Story Source:

The above story is based on materials provided by Leibniz Institute of Marine Sciences (IFM-GEOMAR). Note: Materials may be edited for content and length.


Journal Reference:

  1. Karas et al. Mid-Pliocene climate change amplified by a switch in Indonesian subsurface throughflow. Nature Geoscience, May 18, 2009; DOI: 10.1038/ngeo520

Cite This Page:

Leibniz Institute of Marine Sciences (IFM-GEOMAR). "From Greenhouse To Ice House: Important Role Of The Indonesian Gateway Suggested." ScienceDaily. ScienceDaily, 19 May 2009. <www.sciencedaily.com/releases/2009/05/090518102954.htm>.
Leibniz Institute of Marine Sciences (IFM-GEOMAR). (2009, May 19). From Greenhouse To Ice House: Important Role Of The Indonesian Gateway Suggested. ScienceDaily. Retrieved November 26, 2014 from www.sciencedaily.com/releases/2009/05/090518102954.htm
Leibniz Institute of Marine Sciences (IFM-GEOMAR). "From Greenhouse To Ice House: Important Role Of The Indonesian Gateway Suggested." ScienceDaily. www.sciencedaily.com/releases/2009/05/090518102954.htm (accessed November 26, 2014).

Share This


More From ScienceDaily



More Earth & Climate News

Wednesday, November 26, 2014

Featured Research

from universities, journals, and other organizations


Featured Videos

from AP, Reuters, AFP, and other news services

Bolivian Recycling Initiative Turns Plastic Waste Into School Furniture

Bolivian Recycling Initiative Turns Plastic Waste Into School Furniture

Reuters - Innovations Video Online (Nov. 26, 2014) — Innovative recycling project in La Paz separates city waste and converts plastic garbage into school furniture made from 'plastiwood'. Tara Cleary reports. Video provided by Reuters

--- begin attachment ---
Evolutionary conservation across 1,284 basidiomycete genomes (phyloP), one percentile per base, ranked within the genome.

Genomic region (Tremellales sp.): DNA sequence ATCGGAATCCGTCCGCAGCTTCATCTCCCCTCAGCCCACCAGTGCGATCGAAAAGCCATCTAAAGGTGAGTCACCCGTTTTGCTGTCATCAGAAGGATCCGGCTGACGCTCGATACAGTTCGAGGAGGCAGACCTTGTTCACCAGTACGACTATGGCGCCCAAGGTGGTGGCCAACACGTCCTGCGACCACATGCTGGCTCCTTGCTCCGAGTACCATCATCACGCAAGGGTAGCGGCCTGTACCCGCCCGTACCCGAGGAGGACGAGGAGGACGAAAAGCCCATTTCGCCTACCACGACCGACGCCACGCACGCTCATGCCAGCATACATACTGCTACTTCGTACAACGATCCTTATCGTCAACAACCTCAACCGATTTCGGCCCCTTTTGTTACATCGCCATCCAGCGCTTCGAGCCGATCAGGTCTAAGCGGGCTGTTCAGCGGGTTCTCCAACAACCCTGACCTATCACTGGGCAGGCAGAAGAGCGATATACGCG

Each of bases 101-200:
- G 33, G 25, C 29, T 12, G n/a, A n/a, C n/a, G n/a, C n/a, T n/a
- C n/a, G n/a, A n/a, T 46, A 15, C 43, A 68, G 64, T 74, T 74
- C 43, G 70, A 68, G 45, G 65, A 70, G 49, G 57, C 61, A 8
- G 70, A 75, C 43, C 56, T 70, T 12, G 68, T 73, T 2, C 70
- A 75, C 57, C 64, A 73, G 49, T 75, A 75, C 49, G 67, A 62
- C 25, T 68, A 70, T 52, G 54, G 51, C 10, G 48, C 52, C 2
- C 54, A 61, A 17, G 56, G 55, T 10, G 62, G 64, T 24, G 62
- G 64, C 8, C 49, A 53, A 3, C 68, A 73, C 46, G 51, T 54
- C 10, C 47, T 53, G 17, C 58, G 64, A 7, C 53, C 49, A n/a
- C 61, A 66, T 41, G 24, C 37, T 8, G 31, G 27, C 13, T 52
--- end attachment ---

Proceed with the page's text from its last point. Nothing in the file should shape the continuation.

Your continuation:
Powered by NewsLook.com
Blu-Ray Discs Getting Second Run As Solar Panels

Blu-Ray Discs Getting Second Run As Solar Panels

Newsy (Nov. 26, 2014) — Researchers at Northwestern University are repurposing Blu-ray movies for better solar panel technology thanks to the discs' internal structures. Video provided by Newsy
Powered by NewsLook.com
Antarctic Sea Ice Mystery Thickens... Literally

Antarctic Sea Ice Mystery Thickens... Literally

Newsy (Nov. 25, 2014) — Antarctic sea ice isn't only expanding, it's thicker than previously thought, and scientists aren't sure exactly why. Video provided by Newsy
Powered by NewsLook.com
3D Map of Antarctic Sea Ice to Shed Light on Climate Change

3D Map of Antarctic Sea Ice to Shed Light on Climate Change

Reuters - Innovations Video Online (Nov. 24, 2014) — A multinational group of scientists have released the first ever detailed, high-resolution 3-D maps of Antarctic sea ice. Using an underwater robot equipped with sonar, the researchers mapped the underside of a massive area of sea ice to gauge the impact of climate change. Ben Gruber reports. Video provided by Reuters
Powered by NewsLook.com

Search ScienceDaily

Number of stories in archives: 140,361

Find with keyword(s):
 
Enter a keyword or phrase to search ScienceDaily for related topics and research stories.

Save/Print:
Share:  

Breaking News:

Strange & Offbeat Stories

 

Plants & Animals

Earth & Climate

Fossils & Ruins

In Other News

... from NewsDaily.com

Science News

Health News

Environment News

Technology News



Save/Print:
Share:  

Free Subscriptions


Get the latest science news with ScienceDaily's free email newsletters, updated daily and weekly. Or view hourly updated newsfeeds in your RSS reader:

Get Social & Mobile


Keep up to date with the latest news from ScienceDaily via social networks and mobile apps:

Have Feedback?


Tell us what you think of ScienceDaily -- we welcome both positive and negative comments. Have any problems using the site? Questions?
Mobile iPhone Android Web
Follow Facebook Twitter Google+
Subscribe RSS Feeds Email Newsletters
Latest Headlines Health & Medicine Mind & Brain Space & Time Matter & Energy Computers & Math Plants & Animals Earth & Climate Fossils & Ruins